Toronto November 24, 2010 Five years of social science research in Canada's arctic has taught one University of Guelph geography professor a thing or two about climate change's "human face."
Barry Smit is the Canada Research Chair in Global Environmental Change, and since 2005 he's studied how Arctic communities have tried to adapt to the rising temperatures caused by major shifts in global weather patterns.
The human dimension of climate change has long been understudied, says Smit, who is taking part this week in a panel discussion on the environment and economy at the first ever Canada Research Chairs conference in Toronto.
Over the course of two research projects one with ArcticNet and another with the International Polar Year project Smit has seen first-hand how Canada's Inuit have dealt with changing ice levels, wind speed, migration routes, and so on.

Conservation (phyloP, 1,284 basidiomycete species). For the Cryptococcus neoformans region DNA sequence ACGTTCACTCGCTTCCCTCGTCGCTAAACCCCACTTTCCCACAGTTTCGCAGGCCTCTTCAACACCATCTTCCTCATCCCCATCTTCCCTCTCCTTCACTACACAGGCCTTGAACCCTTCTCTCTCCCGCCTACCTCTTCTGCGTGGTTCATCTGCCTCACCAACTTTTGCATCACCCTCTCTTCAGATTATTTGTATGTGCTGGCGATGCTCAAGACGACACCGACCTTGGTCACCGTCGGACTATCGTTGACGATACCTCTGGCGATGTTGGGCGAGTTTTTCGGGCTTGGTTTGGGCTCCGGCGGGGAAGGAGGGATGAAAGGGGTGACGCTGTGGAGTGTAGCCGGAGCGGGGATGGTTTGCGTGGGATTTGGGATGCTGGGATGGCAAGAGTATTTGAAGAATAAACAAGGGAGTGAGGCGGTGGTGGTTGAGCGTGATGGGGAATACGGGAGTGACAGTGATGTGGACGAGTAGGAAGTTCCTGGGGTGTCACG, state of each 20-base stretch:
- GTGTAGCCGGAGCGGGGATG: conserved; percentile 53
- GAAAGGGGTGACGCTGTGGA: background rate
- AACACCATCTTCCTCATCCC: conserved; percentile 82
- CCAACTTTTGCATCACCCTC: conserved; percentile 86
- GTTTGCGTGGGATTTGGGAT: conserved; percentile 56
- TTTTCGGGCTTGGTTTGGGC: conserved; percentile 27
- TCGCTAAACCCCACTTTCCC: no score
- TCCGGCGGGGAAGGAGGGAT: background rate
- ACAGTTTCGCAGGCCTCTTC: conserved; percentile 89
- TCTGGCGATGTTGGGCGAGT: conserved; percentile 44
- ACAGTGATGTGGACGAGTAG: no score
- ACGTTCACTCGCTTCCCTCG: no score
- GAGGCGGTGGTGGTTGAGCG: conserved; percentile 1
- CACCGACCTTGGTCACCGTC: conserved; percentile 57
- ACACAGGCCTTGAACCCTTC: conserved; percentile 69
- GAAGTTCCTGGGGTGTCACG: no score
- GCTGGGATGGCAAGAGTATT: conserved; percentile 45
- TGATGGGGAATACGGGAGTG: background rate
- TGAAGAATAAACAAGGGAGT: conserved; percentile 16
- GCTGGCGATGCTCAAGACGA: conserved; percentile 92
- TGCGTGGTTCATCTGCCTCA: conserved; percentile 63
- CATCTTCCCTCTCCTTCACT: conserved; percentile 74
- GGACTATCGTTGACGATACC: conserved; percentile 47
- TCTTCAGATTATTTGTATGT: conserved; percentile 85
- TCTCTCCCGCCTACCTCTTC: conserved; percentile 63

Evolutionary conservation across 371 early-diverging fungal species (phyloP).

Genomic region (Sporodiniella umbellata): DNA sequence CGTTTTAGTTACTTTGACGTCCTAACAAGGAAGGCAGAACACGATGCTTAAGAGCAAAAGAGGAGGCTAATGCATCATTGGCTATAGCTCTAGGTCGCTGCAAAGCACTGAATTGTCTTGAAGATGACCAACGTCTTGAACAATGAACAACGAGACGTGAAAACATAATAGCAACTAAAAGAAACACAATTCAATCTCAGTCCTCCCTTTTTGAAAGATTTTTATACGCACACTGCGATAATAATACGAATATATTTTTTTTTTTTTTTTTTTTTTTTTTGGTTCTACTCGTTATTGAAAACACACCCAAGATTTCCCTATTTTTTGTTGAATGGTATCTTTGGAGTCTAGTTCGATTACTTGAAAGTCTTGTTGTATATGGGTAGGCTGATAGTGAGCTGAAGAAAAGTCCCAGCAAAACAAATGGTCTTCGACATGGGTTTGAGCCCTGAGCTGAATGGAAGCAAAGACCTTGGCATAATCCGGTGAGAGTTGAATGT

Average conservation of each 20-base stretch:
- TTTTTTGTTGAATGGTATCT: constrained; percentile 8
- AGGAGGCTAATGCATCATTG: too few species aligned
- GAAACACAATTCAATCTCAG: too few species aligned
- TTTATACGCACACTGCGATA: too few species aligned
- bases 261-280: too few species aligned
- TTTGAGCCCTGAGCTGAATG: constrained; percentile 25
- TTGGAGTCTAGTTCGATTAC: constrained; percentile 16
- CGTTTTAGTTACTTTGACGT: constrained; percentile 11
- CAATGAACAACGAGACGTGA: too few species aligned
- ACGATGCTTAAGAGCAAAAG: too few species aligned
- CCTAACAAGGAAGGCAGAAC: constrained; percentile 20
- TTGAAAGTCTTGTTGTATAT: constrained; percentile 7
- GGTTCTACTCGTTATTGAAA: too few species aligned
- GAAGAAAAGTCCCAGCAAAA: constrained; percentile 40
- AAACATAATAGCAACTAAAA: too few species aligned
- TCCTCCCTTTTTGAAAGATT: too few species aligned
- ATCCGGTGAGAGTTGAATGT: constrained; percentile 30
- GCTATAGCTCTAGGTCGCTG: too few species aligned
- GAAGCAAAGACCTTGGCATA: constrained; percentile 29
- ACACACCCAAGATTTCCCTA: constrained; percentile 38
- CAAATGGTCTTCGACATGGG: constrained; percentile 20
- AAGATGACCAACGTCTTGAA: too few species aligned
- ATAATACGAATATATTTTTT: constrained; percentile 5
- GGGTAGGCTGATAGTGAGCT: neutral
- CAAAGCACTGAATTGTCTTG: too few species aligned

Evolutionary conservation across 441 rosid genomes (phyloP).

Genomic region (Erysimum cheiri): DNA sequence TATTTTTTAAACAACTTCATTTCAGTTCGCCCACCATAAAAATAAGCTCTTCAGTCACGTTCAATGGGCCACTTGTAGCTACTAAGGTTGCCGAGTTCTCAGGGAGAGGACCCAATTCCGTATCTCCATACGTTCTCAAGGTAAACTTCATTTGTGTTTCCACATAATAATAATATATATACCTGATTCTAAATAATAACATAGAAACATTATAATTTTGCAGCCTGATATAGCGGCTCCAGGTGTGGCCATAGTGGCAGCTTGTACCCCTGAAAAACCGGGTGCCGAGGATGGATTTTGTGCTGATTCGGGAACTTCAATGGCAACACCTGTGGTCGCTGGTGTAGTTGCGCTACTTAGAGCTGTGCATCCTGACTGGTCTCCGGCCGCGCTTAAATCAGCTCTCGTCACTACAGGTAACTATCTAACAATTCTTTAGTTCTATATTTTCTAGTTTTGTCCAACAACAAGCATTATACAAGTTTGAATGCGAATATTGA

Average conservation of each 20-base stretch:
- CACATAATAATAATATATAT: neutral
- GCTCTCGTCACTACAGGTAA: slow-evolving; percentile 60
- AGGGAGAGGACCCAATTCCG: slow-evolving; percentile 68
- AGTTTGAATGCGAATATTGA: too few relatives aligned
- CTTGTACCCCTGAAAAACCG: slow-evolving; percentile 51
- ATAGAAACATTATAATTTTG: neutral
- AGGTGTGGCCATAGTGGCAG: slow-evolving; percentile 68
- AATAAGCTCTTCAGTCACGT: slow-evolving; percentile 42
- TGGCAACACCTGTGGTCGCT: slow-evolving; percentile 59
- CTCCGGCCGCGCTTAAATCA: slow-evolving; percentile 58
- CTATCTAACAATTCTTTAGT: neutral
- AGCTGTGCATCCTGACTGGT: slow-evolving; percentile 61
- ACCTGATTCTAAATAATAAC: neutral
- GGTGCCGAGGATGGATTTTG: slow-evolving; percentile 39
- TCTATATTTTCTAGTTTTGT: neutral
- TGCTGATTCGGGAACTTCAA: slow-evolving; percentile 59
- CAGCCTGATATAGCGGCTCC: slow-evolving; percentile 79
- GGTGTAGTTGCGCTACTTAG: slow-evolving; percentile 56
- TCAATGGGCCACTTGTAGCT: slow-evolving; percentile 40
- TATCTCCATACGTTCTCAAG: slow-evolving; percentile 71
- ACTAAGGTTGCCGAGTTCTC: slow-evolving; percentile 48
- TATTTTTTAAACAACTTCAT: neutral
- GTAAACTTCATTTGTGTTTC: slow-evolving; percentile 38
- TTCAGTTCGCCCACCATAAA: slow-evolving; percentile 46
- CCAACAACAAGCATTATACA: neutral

"It's already affecting the people who live there," says Smit about the impact of global warming.
"And they're having to figure out ways of adapting their livelihoods to face the changes caused by these changing conditions."
Some communities are seeing their dietary patterns evolve because the animals they've traditionally hunted have shifted their migratory patterns, says Smit. That shift has caused those communities to rely on grocery stores for their food and since the groceries found in Canada's arctic are often no better than "what we in the south would generally characterize as junk food," that's led to teeth problems and higher rates of diabetes, says Smit.
Part of the goal of his research, says Smit, is to challenge the idea that physical and social environments are completely unrelated. That's certainly not true, he says, if you look at how many Inuit relate to the ice they live on.
"The ice is their highway. And one of the thing they've noticed is that their highway is collapsing in places its never collapsed before," h
|Contact: Ryan Saxby Hill|
Canadian Federation for the Humanities and Social Sciences